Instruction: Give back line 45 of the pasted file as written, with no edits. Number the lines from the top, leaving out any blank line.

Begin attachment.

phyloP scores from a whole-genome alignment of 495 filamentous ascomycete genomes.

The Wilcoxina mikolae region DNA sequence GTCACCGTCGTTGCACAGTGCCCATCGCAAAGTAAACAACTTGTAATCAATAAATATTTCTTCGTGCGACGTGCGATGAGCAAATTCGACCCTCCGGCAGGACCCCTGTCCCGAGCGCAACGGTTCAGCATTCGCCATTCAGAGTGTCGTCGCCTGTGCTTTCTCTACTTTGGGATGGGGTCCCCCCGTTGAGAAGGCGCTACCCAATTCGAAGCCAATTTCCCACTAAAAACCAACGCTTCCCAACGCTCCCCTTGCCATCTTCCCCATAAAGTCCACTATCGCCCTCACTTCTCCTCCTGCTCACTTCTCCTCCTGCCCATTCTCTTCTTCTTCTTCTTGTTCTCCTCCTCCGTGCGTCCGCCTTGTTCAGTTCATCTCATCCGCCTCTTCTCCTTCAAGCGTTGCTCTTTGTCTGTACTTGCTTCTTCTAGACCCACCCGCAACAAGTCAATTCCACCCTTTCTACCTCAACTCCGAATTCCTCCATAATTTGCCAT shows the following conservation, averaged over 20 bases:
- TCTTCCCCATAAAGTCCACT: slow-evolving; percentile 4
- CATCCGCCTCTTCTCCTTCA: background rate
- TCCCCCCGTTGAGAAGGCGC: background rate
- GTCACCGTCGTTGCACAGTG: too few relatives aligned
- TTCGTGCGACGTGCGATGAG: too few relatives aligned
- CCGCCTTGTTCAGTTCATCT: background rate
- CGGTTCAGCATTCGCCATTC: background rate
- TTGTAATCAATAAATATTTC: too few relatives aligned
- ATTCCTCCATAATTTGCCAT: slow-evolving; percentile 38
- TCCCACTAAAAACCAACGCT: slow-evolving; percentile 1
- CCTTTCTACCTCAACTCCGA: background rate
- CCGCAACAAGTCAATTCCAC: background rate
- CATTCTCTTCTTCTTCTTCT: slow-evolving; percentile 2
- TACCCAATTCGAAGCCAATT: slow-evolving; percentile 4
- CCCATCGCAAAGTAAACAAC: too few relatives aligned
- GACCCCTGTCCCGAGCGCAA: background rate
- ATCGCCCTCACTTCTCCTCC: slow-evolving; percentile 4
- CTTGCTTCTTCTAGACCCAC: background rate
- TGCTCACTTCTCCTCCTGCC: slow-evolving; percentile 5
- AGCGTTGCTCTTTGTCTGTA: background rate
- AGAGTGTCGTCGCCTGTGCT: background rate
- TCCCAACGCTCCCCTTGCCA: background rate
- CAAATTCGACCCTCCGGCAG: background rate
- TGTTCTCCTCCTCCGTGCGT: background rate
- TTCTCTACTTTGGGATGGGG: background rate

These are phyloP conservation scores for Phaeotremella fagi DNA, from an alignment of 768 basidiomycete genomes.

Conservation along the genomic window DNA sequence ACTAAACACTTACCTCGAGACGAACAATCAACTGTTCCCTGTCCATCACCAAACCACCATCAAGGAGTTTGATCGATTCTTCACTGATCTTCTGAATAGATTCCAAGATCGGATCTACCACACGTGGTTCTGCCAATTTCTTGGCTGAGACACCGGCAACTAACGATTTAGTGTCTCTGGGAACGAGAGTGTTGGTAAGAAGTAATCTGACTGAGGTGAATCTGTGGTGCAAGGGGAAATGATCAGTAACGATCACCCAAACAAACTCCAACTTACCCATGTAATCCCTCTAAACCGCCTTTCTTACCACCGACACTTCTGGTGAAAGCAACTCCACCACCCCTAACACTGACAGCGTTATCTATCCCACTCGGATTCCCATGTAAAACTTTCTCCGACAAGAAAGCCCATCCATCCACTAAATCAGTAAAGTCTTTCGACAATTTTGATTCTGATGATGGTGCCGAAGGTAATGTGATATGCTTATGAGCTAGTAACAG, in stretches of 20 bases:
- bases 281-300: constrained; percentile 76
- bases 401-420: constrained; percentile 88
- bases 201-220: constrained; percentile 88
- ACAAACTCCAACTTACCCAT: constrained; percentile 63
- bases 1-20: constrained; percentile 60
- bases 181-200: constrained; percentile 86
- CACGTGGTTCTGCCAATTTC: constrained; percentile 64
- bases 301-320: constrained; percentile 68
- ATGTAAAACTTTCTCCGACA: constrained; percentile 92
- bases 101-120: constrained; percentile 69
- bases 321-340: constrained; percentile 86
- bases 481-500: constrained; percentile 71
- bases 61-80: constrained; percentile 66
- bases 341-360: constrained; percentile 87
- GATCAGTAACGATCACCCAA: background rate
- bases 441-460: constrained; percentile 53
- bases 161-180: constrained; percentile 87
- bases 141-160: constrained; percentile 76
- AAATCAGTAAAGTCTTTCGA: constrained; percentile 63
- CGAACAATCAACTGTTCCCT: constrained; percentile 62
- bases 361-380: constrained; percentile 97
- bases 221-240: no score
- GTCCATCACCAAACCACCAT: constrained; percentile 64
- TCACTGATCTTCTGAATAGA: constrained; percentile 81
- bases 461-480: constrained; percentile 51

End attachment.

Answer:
- bases 441-460: constrained; percentile 53